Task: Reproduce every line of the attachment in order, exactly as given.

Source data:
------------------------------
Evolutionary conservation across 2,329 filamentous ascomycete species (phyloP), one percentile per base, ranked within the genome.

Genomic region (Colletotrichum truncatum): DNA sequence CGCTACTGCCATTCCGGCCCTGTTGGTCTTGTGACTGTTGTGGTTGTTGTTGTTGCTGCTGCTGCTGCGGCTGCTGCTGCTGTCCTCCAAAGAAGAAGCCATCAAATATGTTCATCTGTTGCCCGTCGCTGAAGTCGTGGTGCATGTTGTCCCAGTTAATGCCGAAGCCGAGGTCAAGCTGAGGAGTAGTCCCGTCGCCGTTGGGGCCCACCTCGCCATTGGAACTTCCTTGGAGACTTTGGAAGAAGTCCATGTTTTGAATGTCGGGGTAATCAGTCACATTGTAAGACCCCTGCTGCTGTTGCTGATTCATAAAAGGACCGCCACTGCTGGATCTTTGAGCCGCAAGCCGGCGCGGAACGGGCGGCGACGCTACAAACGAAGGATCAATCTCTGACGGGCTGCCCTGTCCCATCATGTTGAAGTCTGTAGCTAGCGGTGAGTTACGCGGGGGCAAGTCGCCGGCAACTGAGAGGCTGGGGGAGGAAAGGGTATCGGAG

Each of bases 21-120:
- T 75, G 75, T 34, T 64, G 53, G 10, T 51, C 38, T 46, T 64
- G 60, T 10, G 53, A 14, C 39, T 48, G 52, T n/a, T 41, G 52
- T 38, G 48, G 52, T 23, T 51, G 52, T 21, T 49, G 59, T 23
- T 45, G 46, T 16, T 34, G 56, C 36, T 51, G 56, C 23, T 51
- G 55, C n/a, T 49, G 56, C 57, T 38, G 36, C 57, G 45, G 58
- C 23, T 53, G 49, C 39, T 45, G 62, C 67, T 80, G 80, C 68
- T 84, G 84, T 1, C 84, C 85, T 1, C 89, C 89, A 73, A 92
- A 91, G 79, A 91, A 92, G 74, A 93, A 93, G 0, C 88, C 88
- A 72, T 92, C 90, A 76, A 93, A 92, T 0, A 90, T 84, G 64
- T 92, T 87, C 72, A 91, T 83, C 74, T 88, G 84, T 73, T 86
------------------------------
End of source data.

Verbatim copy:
Evolutionary conservation across 2,329 filamentous ascomycete species (phyloP), one percentile per base, ranked within the genome.

Genomic region (Colletotrichum truncatum): DNA sequence CGCTACTGCCATTCCGGCCCTGTTGGTCTTGTGACTGTTGTGGTTGTTGTTGTTGCTGCTGCTGCTGCGGCTGCTGCTGCTGTCCTCCAAAGAAGAAGCCATCAAATATGTTCATCTGTTGCCCGTCGCTGAAGTCGTGGTGCATGTTGTCCCAGTTAATGCCGAAGCCGAGGTCAAGCTGAGGAGTAGTCCCGTCGCCGTTGGGGCCCACCTCGCCATTGGAACTTCCTTGGAGACTTTGGAAGAAGTCCATGTTTTGAATGTCGGGGTAATCAGTCACATTGTAAGACCCCTGCTGCTGTTGCTGATTCATAAAAGGACCGCCACTGCTGGATCTTTGAGCCGCAAGCCGGCGCGGAACGGGCGGCGACGCTACAAACGAAGGATCAATCTCTGACGGGCTGCCCTGTCCCATCATGTTGAAGTCTGTAGCTAGCGGTGAGTTACGCGGGGGCAAGTCGCCGGCAACTGAGAGGCTGGGGGAGGAAAGGGTATCGGAG

Each of bases 21-120:
- T 75, G 75, T 34, T 64, G 53, G 10, T 51, C 38, T 46, T 64
- G 60, T 10, G 53, A 14, C 39, T 48, G 52, T n/a, T 41, G 52
- T 38, G 48, G 52, T 23, T 51, G 52, T 21, T 49, G 59, T 23
- T 45, G 46, T 16, T 34, G 56, C 36, T 51, G 56, C 23, T 51
- G 55, C n/a, T 49, G 56, C 57, T 38, G 36, C 57, G 45, G 58
- C 23, T 53, G 49, C 39, T 45, G 62, C 67, T 80, G 80, C 68
- T 84, G 84, T 1, C 84, C 85, T 1, C 89, C 89, A 73, A 92
- A 91, G 79, A 91, A 92, G 74, A 93, A 93, G 0, C 88, C 88
- A 72, T 92, C 90, A 76, A 93, A 92, T 0, A 90, T 84, G 64
- T 92, T 87, C 72, A 91, T 83, C 74, T 88, G 84, T 73, T 86